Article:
HEH – so I go in to add the two new monitoring profiles and wait the obligatory 5-10 minutes for stats to gather. And it shows DOWN. Wha??? So I check the other monitoring and they also indicate down. So I check my blog, and guess what – it’s down also.


I login via ssh and check the status of the server and its load average is way off the charts

top – 14:22:41 up 42 days, 15:51, 8 users, load average: 28.89, 22.23, 16.05
Tasks: 2 total, 1 running, 1 sleeping, 0 stopped, 0 zombie
Cpu(s): 0.1%us, 4.8%sy, 0.0%ni, 0.0%id, 95.0%wa, 0.0%hi, 0.1%si, 0.0%st
Mem: 4148308k total, 1718856k used, 2429452k free, 472k buffers
Swap: 265064k total, 1636k used, 263428k free, 862504k cached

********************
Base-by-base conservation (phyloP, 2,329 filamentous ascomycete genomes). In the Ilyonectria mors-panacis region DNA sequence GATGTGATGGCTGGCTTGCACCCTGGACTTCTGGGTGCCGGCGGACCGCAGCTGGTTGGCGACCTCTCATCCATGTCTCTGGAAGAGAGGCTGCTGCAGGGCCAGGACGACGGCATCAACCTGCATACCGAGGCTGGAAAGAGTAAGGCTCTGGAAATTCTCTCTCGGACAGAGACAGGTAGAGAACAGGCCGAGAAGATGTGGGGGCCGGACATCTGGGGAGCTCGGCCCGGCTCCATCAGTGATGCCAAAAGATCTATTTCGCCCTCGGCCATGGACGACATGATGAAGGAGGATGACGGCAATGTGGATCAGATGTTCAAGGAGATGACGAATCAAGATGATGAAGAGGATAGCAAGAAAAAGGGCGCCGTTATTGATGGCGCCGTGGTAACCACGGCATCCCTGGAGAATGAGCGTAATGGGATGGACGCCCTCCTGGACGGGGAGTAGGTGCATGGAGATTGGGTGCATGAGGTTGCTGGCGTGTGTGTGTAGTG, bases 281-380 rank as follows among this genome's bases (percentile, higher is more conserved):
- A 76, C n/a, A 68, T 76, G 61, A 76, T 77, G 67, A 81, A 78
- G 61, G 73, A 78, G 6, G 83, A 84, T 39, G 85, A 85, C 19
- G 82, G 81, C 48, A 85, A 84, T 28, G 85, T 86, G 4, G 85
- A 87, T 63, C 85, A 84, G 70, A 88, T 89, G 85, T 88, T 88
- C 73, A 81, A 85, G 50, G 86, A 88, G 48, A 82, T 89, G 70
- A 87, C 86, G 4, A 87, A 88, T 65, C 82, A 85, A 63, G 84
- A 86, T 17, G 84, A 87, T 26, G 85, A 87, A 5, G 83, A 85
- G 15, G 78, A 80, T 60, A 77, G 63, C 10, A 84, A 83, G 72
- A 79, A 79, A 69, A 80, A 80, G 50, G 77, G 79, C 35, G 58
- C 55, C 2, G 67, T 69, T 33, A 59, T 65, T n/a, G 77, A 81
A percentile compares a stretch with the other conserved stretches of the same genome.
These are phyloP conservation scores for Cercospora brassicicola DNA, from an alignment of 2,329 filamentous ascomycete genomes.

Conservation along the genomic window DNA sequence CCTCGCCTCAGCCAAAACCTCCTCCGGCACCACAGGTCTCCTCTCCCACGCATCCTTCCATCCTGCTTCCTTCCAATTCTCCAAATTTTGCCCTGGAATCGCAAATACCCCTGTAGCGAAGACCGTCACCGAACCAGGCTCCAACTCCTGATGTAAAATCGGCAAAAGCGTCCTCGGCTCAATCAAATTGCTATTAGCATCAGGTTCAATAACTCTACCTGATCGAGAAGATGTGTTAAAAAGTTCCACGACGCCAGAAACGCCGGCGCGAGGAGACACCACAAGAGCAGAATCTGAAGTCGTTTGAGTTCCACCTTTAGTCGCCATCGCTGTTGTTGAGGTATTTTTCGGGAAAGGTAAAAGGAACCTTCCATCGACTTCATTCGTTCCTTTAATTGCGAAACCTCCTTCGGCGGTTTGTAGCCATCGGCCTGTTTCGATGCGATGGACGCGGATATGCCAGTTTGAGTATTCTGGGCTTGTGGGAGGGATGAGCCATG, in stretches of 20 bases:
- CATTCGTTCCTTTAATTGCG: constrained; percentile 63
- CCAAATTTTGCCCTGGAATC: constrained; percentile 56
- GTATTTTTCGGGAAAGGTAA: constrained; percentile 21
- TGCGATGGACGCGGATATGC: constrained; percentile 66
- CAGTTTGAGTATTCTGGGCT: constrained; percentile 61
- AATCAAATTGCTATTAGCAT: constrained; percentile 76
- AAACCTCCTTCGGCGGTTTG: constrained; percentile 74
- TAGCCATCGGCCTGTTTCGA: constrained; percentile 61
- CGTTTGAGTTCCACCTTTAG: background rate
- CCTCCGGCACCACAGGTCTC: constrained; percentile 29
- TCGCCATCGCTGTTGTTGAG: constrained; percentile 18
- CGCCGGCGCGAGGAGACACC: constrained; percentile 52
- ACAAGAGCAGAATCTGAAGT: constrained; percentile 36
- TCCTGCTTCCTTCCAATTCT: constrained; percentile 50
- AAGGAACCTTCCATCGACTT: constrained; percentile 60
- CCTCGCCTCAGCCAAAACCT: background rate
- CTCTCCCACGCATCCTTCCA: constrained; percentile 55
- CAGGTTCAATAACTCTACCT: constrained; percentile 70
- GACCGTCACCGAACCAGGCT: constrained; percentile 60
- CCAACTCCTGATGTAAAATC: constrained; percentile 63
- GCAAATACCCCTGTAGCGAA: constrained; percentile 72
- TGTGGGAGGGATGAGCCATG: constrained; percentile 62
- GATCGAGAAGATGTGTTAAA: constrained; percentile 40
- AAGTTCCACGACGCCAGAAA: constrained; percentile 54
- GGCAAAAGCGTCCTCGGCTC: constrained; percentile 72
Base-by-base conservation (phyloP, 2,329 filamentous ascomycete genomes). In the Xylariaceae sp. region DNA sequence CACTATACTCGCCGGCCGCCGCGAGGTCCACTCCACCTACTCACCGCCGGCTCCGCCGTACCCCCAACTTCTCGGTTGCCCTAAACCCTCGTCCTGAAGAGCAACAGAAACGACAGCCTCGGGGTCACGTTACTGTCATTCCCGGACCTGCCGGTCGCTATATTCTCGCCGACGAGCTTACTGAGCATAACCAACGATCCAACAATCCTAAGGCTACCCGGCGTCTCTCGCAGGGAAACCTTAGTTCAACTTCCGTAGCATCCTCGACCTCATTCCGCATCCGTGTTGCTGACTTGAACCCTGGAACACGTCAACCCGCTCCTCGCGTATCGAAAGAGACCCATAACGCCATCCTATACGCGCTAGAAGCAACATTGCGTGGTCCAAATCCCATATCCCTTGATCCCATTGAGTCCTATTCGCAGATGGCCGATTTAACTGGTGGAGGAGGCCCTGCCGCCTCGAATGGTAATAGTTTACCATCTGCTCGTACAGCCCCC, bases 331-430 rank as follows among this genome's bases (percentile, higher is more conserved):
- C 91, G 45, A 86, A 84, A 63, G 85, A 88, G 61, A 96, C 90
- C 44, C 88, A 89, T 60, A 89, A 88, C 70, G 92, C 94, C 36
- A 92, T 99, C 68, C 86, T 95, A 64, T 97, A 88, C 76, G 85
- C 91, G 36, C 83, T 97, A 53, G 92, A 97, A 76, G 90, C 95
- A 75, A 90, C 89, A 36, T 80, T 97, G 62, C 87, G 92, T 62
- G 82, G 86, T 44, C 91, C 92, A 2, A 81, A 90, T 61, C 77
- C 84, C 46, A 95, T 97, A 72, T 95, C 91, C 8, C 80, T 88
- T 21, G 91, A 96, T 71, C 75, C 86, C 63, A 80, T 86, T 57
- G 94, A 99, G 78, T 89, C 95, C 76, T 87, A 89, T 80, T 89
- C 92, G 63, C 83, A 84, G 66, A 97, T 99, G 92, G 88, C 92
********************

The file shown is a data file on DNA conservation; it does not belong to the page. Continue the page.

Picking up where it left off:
3531 u3530304 22 2 5516 1984 1352 S 0 0.0 0:00.34 bash
14632 u3530304 22 2 2112 996 812 R 0 0.0 0:00.26 top

So I call in, describe the problem and they say they’re aware of the problem. I try telling them to inform the admin of a load average of 28+ and a 95% wait state, but I realize it’s a lost cause – the folks on the phone really don’t understand what’s going on.

For those of you who know not of which I speak, here’s the quick breakdown:

Load Average:
(what I’ve heard and lived for 10+ years): You want this at 1x #cpu or less. Any higher than 1x #cpu and your system is throttled or bottlenecked by something. I doubt the server I’m on has 28 CPUs. If the load average was high and CPU utilization was high with “us” (user) or “sy” (system), then it needs a faster CPU.  But that’s not the case here.

Wait State: